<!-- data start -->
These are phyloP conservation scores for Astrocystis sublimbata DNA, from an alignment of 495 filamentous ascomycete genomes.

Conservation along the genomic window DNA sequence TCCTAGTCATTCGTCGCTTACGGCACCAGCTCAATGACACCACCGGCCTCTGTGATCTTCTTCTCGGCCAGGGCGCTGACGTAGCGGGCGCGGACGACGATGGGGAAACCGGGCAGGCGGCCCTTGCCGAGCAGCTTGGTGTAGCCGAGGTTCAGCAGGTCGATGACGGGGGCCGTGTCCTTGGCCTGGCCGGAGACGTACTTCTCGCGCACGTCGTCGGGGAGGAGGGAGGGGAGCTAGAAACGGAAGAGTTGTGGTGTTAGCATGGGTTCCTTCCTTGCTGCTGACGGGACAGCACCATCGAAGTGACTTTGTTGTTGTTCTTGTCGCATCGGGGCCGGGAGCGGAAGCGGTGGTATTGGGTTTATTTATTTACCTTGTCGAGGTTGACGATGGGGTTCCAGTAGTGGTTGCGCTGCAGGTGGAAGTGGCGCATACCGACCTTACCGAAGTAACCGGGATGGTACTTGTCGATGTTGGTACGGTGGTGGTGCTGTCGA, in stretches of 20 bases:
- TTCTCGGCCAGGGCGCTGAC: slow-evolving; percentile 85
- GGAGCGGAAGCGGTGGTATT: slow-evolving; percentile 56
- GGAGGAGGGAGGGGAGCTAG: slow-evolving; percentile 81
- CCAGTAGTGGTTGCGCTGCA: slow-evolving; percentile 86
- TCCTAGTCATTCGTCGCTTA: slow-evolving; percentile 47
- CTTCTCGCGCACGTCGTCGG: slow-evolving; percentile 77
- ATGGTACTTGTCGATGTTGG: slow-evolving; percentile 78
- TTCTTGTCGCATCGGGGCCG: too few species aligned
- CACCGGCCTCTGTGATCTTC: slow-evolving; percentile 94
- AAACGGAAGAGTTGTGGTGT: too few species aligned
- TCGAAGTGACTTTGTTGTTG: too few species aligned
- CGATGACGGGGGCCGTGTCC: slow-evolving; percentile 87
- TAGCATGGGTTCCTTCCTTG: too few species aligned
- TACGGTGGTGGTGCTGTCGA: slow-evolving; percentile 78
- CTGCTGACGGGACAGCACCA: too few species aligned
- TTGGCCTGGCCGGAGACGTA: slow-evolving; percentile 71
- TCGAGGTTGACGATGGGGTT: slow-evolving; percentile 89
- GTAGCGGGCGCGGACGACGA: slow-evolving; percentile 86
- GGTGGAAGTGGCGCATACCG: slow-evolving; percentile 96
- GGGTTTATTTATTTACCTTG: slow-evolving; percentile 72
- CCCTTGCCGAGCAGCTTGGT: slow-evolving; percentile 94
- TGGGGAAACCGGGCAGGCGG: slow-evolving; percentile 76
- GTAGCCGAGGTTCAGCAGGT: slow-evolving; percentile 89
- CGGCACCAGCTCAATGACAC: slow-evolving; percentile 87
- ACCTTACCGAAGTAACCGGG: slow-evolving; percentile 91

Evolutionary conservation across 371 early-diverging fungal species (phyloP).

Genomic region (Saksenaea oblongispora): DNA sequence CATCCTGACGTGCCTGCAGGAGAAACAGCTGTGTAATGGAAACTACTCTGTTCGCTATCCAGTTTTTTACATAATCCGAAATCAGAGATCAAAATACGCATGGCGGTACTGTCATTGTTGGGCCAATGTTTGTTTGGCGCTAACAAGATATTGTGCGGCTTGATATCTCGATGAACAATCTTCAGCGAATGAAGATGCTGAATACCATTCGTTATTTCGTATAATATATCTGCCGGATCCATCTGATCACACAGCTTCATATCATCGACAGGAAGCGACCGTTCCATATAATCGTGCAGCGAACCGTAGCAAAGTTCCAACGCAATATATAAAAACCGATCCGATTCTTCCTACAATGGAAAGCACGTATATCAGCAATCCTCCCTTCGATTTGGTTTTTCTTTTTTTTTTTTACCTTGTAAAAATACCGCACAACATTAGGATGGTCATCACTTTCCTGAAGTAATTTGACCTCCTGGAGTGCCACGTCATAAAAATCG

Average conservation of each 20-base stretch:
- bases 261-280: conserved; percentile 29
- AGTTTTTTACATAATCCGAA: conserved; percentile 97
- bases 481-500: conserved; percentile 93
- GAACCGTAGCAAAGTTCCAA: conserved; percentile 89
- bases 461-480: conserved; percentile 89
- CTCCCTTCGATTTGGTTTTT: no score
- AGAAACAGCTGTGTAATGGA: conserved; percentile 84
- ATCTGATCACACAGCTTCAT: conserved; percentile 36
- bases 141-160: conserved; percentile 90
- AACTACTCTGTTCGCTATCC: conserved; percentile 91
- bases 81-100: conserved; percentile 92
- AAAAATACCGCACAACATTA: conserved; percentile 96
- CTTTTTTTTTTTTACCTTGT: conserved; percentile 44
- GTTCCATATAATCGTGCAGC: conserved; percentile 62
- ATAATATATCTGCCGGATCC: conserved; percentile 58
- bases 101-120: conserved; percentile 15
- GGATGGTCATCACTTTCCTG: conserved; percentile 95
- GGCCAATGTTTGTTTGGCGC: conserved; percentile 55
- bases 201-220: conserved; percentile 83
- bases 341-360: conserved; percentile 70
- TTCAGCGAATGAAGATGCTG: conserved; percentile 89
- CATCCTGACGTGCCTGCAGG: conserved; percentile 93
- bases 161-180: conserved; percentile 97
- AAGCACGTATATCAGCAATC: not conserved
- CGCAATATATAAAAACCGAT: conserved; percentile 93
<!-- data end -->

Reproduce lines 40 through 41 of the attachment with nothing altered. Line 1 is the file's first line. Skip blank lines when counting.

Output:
- AACTACTCTGTTCGCTATCC: conserved; percentile 91
- bases 81-100: conserved; percentile 92